Leeward


Sotavento comes from Latin roots, which is made up of “subtus” which means “under” and “ventus” which means “wind”. According to the royal academy, the word leeward is used in maritime environments to refer to the area or opposite part where the referring wind of a particular place comes from. So we can say that leeward is a word that alludes to the sector opposite to that from which the wind derives; For his part, the leeward antonino is windward, which is the direction in which the wind moves.

These two terms leeward and windward are used in the maritime context to refer to the sectors or places where the wind moves, and that is projected on the boats; but they are also used in other areas such as hunting and of great importance in climatology, geomorphology and physical geography, also with the same meaning previously exposed, that is to say that for those who sail, they refer to the leeward side to the opposite side from where the wind incurs the vessel or ship.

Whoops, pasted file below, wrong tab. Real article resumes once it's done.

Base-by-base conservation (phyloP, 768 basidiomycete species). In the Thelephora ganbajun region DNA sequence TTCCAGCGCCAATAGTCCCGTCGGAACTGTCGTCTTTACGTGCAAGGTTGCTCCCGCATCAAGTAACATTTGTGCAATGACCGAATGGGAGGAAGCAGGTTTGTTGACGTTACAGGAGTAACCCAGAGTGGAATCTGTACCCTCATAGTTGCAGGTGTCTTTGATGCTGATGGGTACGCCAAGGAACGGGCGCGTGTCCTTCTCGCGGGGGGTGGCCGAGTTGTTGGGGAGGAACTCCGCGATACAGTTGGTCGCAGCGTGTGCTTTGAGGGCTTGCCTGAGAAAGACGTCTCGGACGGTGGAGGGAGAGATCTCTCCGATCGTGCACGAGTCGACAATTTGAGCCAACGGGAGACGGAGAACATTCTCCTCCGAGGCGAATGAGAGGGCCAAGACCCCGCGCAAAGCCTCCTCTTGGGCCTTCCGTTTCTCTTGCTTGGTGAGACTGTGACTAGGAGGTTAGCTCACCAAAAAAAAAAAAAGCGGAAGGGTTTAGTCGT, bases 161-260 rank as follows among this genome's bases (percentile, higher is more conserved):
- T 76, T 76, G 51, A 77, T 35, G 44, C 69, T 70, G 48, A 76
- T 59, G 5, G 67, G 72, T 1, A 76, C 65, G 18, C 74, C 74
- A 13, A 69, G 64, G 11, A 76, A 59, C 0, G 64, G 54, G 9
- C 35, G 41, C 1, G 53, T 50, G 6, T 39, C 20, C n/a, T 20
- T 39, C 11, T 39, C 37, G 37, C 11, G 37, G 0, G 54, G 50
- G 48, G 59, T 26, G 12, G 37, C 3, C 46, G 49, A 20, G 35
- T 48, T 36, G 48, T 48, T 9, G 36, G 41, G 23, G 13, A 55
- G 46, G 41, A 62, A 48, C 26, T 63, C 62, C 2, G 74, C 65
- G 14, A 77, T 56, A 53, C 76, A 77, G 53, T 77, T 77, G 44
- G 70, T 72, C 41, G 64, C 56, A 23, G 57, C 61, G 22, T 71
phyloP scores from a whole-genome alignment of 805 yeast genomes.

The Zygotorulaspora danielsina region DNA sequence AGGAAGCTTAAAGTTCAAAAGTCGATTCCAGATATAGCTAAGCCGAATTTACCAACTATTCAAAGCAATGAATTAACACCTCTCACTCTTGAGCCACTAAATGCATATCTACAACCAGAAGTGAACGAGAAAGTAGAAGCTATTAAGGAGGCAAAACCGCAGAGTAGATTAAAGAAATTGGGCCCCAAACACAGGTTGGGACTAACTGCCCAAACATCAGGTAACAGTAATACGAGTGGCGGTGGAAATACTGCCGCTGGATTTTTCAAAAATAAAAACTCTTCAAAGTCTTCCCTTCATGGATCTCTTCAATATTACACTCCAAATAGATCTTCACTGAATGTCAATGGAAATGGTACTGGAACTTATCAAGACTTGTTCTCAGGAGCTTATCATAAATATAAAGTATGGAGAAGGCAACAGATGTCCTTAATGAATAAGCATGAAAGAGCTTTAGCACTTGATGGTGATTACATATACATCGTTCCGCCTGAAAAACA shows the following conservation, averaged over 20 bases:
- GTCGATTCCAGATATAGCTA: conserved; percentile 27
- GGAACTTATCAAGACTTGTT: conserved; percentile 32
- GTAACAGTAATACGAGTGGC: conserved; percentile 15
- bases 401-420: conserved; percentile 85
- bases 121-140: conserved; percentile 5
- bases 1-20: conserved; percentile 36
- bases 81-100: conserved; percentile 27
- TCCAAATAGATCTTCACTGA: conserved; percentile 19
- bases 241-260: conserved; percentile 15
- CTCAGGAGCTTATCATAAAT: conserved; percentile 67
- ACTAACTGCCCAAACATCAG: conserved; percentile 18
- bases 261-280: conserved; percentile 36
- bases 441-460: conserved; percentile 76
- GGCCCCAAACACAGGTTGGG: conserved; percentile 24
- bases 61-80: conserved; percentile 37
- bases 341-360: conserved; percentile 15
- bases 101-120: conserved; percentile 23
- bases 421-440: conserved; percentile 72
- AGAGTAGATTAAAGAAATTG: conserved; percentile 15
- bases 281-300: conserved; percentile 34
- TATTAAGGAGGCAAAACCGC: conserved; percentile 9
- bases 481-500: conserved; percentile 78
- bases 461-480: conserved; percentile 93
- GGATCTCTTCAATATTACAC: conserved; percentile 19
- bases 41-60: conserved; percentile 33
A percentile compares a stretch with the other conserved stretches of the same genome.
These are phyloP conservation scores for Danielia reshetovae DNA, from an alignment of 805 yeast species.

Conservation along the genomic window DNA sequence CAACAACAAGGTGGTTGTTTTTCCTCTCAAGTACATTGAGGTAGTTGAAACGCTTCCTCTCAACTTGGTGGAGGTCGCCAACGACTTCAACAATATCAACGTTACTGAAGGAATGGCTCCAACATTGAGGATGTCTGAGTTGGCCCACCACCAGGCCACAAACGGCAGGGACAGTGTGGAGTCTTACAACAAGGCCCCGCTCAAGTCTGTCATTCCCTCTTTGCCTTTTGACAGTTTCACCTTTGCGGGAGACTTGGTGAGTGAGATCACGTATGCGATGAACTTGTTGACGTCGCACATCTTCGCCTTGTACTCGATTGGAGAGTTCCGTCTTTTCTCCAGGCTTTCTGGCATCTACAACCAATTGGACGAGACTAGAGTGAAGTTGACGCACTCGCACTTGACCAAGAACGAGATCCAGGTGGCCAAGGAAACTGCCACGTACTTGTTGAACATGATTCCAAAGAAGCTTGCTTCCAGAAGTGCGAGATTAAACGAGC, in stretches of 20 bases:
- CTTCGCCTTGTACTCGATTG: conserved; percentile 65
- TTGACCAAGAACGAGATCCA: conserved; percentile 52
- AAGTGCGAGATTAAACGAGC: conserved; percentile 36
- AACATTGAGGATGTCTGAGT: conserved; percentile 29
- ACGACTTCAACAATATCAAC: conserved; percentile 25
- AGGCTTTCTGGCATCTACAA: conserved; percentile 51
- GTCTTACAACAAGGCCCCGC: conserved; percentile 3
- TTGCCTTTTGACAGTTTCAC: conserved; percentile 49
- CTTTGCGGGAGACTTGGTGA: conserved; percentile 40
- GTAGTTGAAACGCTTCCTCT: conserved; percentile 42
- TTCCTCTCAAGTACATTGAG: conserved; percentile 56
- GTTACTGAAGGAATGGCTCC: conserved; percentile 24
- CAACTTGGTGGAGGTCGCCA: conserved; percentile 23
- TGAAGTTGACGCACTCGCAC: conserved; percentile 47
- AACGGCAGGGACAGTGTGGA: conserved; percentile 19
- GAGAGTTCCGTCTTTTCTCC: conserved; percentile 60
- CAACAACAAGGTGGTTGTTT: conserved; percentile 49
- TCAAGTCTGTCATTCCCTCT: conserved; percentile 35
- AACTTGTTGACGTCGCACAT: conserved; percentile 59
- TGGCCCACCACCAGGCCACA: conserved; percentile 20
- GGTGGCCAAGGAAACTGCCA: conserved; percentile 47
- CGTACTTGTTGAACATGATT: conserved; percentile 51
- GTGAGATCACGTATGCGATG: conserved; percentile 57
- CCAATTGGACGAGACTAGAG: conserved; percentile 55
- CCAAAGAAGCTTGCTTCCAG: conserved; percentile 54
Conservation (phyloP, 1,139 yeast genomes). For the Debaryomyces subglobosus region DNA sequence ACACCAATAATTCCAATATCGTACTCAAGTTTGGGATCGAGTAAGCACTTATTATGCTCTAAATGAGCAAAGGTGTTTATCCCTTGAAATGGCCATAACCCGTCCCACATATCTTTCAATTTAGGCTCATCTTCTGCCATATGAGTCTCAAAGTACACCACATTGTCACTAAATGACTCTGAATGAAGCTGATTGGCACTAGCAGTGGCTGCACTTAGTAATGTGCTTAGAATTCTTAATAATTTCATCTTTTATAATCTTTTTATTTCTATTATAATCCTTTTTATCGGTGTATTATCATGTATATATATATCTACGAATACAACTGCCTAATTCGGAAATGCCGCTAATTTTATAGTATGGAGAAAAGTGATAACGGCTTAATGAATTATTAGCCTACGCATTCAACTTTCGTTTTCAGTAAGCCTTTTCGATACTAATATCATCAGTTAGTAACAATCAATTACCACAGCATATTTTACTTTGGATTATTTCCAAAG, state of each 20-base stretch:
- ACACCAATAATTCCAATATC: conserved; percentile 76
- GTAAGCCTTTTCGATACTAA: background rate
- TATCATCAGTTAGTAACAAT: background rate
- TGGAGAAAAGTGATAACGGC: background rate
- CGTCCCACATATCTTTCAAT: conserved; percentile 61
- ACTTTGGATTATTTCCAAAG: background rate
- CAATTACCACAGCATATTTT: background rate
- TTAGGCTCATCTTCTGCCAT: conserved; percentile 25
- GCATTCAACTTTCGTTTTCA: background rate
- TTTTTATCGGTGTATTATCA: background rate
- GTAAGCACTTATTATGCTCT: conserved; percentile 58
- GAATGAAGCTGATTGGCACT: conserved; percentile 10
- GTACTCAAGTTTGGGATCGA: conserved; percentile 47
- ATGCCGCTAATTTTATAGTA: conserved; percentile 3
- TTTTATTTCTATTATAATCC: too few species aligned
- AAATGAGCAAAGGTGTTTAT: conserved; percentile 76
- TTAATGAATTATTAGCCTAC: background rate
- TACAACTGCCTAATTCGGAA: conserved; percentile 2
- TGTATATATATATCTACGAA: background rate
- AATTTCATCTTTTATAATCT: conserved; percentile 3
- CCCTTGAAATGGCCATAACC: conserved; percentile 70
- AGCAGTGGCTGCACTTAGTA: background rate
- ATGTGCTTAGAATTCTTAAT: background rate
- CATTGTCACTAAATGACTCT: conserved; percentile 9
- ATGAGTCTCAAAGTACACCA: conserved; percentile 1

Although in those countries where constant or planetary winds stand out, such as the so-called trade winds or winds from the west, leeward and windward are used very frequently in toponymy (a discipline that deals with the etymological study of the proper names of a place) on a scale local or regional. Fact that happens with a region located in Venezuela, called Barlovento.

On the other hand, a group of islands that are located in the Lesser Antilles, off the coast of Venezuela, are called the Leeward Islands. Leeward is also awarded to the group of islands that are in Cape Verde; or to the islands, reefs and sandbanks located in Hawaii, among others.